The Senate has revitalized efforts to restructure the Medicaid program and replace the Affordable Care Act. This legislation could affect more than 80 million Americans, by some estimates. The American Occupational Therapy Association has grave concerns about the Graham-Cassidy Health Care bill and urges you to contact your Senators today. Here are five ways the bill may affect you and your clients.
Take action now
1) Will insurance and Medicaid cover OT?
The Essential Health Benefits descriptions for individual and small group insurance policies will be set by states. Rehabilitation and habilitation may not make the cut, and OT may not be in the packages. Medicaid occupational therapy benefits may be cut for children and adults because of the $53 billion decline proposed for 2020 to 2026. This affects OT practitioners of course but more importantly, clients with critical needs may no longer have access. The National Association of Medicaid Directors (pdf) says the bill would “fail to deliver on our collective goal of an improved health care system."
2) What will happen to hospitals? Do you work in an acute or rehabilitation hospital?
Hospitals, especially in rural areas and those that serve primarily Medicaid patients, will lose significantly by overall cuts to Medicaid. Of particular note is the scaling back, from 3 months to 2, of retroactive Medicaid eligibility for some Medicaid enrollees. Retroactivity eligibility, which has been in law since 1965, means a hospital can get reimbursed for emergency, acute, or rehabilitation care for an uninsured person before Medicaid approves them. And more people are likely to become uninsured. The American Hospital Association says, “This proposal would erode key protections for patients and consumers and does nothing to stabilize the insurance market now or in the long term."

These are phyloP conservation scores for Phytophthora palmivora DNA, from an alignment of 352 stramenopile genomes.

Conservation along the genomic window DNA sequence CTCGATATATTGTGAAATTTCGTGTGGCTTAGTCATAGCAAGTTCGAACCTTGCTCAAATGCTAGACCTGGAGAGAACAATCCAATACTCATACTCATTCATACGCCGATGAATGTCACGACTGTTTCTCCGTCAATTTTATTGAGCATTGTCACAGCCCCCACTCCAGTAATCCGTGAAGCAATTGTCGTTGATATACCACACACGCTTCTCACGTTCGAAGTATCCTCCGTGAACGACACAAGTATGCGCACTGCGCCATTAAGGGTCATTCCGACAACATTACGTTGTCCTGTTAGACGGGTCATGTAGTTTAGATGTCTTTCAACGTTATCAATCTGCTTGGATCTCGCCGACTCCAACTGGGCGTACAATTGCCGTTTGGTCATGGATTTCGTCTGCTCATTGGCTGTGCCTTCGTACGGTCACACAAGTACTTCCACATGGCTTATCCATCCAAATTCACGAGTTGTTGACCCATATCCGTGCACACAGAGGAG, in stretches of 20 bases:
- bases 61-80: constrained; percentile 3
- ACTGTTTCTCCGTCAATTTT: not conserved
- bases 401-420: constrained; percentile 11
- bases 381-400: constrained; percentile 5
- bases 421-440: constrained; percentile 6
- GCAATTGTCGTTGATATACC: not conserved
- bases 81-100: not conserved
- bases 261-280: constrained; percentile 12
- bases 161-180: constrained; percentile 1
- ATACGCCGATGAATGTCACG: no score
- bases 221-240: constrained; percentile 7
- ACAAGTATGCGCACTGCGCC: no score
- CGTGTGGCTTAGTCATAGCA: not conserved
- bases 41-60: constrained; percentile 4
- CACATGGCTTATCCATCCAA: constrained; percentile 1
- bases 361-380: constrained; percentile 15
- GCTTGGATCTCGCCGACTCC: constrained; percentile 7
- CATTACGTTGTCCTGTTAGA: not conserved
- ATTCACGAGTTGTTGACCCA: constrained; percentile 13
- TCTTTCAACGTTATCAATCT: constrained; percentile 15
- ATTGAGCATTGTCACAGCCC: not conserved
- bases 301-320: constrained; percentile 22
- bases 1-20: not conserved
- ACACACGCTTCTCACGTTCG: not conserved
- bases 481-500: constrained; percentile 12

3) Will children be affected? Do you work in schools?
In schools and early intervention alone, Medicaid supports $4 billion in IDEA-mandated services every year. Medicaid cuts will most certainly affect these services. Pediatric OTs are likely to see significant cuts in coverage, more restrictions, and reduced payment for Medicaid services wherever they are provided because states will be faced with finding more state money or significantly cutting services. Other children’s services may be limited. And with no option for subsidies for health insurance, some families may fall through the cracks and have no coverage at all.
4) Are you concerned about discrimination?
Under the bill, insurance companies will be allowed to charge higher rates for individuals with pre-existing conditions, including children, dependent upon the choices each state makes. Rates for older individuals can also be up to five times higher than for younger individuals.
5) What will happen to the insurance market? What will happen to your own health insurance?
If you purchase through the ACA marketplaces, federal subsidies and support for those marketplaces will disappear in 2020. States may replace the marketplaces or provide some other option for lower-cost insurance, but there is no requirement for them to do so. If your own insurance covers OT now, it may not in future years as states change insurance regulations. The Blue Cross Blue Shield Association predicts that the Graham-Cassidy bill “would increase uncertainty in the marketplace, making coverage more expensive and jeopardizing Americans’ choice of health plans.”
It is important that your Legislators hear from you, their constituents. Protect the profession. Protect the people we serve.
For more information on the bill:
AOTA blog: Health Care Reform Still in Flux
Health Affairs Blog: Graham-Cassidy: A Closer Look at the Medicaid Provisions
Essential Health Benefits: What Marketplace Health Insurance Plans Cover
Kaiser Family Foundation: State-by-State Estimates of Changes in Federal Spending on Health Care Under the Graham-Cassidy Bill
Kaiser Family Foundation: Graham-Cassidy-Heller-Johnson Plan to Replace ACA Funding With a New Block Grant and Cap Medicaid Would Decrease Federal Funding for States